28 May 2017
A largely entertaining film by Guy Ritchie with all his signature directorial flair and screenwriting panache that unfortunately was frequently out of sync with its source material and the story he was trying to do. Everything about the film seemed familiar and there really were not any moments that stood out to make the film fresh and exciting.
However, credit where it is due, Ritchie has an excellent eye and hand for action choreography and it was really the action sequences (and the musical montages) that really helped to lift the film from up the doldrums of its oft-ridiculous and schizophrenic narrative (a product of too many writers/storytellers meddling). It shows a lot when a director has the guts to film a whole sequence in daylight and still manages to capture the kinetic energy and thrill of a chase. The street chase/fight was almost as exhilarating as Steven Spielberg's brilliant one-take in Tintin.
But Ritchie also seemed overwhelmed by both the budget afforded to him, letting the CGI run amok when presented with the opportunity. There were successes like the solid opening scene, but more often the CGI was used to create large set pieces that did not serve to enhance the moment.
Jude Law was spot on as the villain. Law effectively oozed menace but unfortunately his character was as one-dimensional as MCU villain.
Charlie Hunnam on the other hand was a tad miscast. He has the looks and the brawn, but lacked the charisma of a king, even an unwilling one. However, Hunnam and Richie should really get together again and do another film. There was definite chemistry there with him sprouting Richie's classic quick-edit, rapid fire, flashback narrative.
Djimon Housou was under-utilised and seemed like the token diversity role. Aidan Gillen should stick to being Littlefinger. Astrid Berges-Frisbey needs to stay away from big Hollywood franchises/blockbusters. Eric Bana was solid but too brief. And David Beckham was a hoot.
This legend can be interpreted in many ways, but it was obvious that in this case too many people have plastered their fingerprints all over the story that they wanted to tell. And eventually, the final product was a schizophrenic film that was largely a Guy Ritchie's heist-like film but mixed with a large dose of fantasy and RPG-genre schlock.
15 May 2017
A consistently gorgeous, often exciting and occasionally philosophical - and theological - entry into the Alien franchise that reflected a back-to-form for good storytelling by Sir Ridley Scott. There were enough scares and excitements despite the predictability of the plot, but at least significantly less ridiculousness than "Prometheus". And this time there were double the Michael Fassbenders who really carried the film on his god damn perfectly composed shoulders.
From the opening shot and scene, Scott, his frequent cinematographer Dariusz Wolski and co-writer John Logan (he of the beautiful "Penny Dreadful" musings) established the aesthetics and theme of the film. Together with the ending, the short prologue beautifully bookend this film and heightens the expectations for the next instalment of the franchise.
One of the biggest challenges of this franchise really how to keep it fresh. By now, even the most casual fans will know how the Xenomorph (or its variants) propagates and their arrival almost usually means a death (or two or three...) of the cast. Therefore, Scott really has to work on the origin story and also amp up his game on delivery thrills without turning in horror cliches or turning into torture-porn. And at least this round, with Logan, he weaved a philosophical - albeit superficial - exploration into Creationism and Free Will.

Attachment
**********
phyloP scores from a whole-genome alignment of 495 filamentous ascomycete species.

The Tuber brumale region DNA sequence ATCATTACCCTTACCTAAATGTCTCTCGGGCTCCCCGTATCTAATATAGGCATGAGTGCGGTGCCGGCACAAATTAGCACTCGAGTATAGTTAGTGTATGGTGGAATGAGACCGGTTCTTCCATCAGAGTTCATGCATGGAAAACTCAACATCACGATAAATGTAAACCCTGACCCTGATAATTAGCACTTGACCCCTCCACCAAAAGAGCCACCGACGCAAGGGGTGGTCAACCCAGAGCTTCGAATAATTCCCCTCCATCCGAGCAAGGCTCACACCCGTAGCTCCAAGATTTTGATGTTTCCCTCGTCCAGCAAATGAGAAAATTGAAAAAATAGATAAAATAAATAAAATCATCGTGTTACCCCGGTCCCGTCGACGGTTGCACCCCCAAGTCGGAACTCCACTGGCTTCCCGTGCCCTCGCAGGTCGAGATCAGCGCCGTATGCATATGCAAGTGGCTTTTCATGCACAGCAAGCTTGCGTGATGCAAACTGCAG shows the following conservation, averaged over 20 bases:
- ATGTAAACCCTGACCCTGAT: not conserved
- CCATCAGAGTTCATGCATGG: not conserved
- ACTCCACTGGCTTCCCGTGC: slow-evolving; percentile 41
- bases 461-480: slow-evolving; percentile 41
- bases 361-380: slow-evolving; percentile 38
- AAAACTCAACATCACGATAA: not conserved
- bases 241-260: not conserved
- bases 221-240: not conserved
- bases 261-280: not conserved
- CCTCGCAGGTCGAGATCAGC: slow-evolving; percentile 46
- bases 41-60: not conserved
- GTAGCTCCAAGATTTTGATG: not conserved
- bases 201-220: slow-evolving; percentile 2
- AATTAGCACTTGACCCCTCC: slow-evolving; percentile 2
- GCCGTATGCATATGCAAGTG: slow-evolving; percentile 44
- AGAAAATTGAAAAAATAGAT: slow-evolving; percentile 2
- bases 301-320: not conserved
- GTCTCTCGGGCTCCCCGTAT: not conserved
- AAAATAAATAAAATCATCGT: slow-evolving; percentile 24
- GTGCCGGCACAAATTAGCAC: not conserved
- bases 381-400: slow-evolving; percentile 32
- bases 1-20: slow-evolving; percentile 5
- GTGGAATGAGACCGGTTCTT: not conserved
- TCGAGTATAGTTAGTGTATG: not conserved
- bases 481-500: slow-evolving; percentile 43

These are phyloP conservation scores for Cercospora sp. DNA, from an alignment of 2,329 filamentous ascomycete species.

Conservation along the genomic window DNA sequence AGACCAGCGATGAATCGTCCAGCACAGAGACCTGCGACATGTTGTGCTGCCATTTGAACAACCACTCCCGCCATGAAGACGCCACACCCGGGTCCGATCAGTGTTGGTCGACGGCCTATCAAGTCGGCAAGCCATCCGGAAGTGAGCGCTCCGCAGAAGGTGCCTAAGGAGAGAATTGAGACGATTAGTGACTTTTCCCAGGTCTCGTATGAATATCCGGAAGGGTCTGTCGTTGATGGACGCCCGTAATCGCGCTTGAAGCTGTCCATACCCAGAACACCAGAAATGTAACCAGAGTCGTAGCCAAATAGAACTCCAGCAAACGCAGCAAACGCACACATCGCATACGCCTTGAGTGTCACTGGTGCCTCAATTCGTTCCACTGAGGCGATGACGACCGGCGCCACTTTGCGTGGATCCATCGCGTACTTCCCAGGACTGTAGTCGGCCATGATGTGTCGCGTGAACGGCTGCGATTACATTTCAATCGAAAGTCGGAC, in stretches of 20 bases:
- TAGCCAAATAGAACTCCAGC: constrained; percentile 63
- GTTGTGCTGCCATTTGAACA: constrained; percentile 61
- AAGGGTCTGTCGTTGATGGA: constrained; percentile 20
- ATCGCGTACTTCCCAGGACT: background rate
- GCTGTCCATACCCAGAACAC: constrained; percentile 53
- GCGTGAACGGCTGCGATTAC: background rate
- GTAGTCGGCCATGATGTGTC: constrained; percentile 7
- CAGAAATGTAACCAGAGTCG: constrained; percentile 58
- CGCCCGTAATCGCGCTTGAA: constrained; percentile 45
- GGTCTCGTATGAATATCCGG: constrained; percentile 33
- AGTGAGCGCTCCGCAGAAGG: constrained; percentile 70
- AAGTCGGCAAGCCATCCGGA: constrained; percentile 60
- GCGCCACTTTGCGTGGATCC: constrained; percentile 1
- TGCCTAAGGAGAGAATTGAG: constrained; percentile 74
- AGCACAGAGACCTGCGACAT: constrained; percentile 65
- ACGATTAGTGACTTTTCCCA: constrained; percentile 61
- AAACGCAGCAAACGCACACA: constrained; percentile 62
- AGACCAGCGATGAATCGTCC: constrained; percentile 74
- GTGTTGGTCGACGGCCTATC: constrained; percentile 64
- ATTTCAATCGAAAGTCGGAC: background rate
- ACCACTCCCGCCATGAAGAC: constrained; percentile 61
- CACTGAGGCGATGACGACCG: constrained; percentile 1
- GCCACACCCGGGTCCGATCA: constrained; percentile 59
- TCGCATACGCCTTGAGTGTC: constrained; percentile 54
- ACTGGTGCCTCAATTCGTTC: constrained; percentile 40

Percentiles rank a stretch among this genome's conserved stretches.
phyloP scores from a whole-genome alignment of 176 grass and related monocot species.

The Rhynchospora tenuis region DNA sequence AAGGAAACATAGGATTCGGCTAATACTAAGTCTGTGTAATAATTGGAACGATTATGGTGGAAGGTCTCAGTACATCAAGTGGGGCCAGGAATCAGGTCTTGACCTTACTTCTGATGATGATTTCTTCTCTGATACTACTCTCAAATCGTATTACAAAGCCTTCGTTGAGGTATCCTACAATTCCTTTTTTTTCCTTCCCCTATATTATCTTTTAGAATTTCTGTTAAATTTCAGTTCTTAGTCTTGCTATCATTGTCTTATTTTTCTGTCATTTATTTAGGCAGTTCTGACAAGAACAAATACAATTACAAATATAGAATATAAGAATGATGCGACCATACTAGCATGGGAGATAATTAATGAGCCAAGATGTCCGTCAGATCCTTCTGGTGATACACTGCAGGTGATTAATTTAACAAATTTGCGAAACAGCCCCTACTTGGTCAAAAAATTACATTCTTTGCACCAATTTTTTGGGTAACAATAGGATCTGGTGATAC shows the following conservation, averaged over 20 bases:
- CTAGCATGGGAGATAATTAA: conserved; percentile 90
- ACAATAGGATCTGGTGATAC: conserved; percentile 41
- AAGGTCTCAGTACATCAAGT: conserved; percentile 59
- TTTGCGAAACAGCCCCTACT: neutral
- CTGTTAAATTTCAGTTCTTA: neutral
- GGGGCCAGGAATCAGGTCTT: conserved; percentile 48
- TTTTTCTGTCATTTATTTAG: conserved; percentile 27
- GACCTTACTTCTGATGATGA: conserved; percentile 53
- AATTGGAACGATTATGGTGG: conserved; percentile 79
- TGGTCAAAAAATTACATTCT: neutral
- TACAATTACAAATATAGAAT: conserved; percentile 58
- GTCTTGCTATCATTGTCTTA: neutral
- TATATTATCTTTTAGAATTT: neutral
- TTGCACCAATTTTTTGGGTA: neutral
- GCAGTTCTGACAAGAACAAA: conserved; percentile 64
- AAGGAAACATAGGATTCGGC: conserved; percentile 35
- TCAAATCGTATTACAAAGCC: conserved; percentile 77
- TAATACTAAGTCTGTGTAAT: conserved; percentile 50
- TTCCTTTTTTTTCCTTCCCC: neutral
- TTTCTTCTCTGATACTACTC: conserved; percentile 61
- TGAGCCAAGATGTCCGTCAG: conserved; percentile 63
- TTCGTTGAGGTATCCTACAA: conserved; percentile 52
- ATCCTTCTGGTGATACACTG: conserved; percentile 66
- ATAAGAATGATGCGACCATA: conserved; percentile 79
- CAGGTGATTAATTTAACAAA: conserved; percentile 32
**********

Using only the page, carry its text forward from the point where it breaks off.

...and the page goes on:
Ultimately, kudos to Fassbender for effectively bringing this vision to life, alhough his experience in "Assassin Creed" must have came in useful. Nonetheless, Fassbender really has evolved into one of the more charismatic actors these days and he will often be the brightest spark in even the silliest and dullest film (see above "Assassin Creed").
The film's most beautiful scene was just an amazingly lensed, contemplative, long shot between two Fassbenders. The beauty was only broken by the nagging tug of "How did Scott et al shoot this scene?!"
David may be one of Scott's greatest character creation in a long time, and this prequel series (almost like a mini-Prestige TV series) will hopefully afford Scott and Fassbender (and ?Logan) to do a deep dive into this fascinating Synthetic.
Katherine Waterston carried on the mantle of the franchise's strong female lead but she fell more into the vein of Winona Ryder rather than Sigourney Weaver or Noomi Rapace. She was more believable in the quiet emotional scenes rather than the explosive badass moments. Her big fight moments felt under baked and victory undeserved - more luck than pluck.
Billy Crudup replayed his usual character that he has so often been asked to portrayed. The stubborn, self-righteous pseudo-alpha. His character had potential but somehow just ended up being more bluster than real action. I have a feeling that his religion would have been more in the forefront if Logan had his way.
Sadly, the rest of the crew were forgettable. Even Danny McBride's fourth-in-command was a thin sketch of a character. And if you had watched the pre-film teaser, don't expect James Franco to be any thing more than a blip; similarly, the LGBT couple had been scrubbed to "buddies" rather than lovers.
As mentioned, Wolski did a great job lensing the film and Jed Kurzel scored the film adequately. And Milford Sound was a gorgeous choice to set the film in.
When will the next film be out? And what will it be about now? Hopefully, maybe, Scott will turn the table around and do a quieter entry into mythology of the Xenomorphs.
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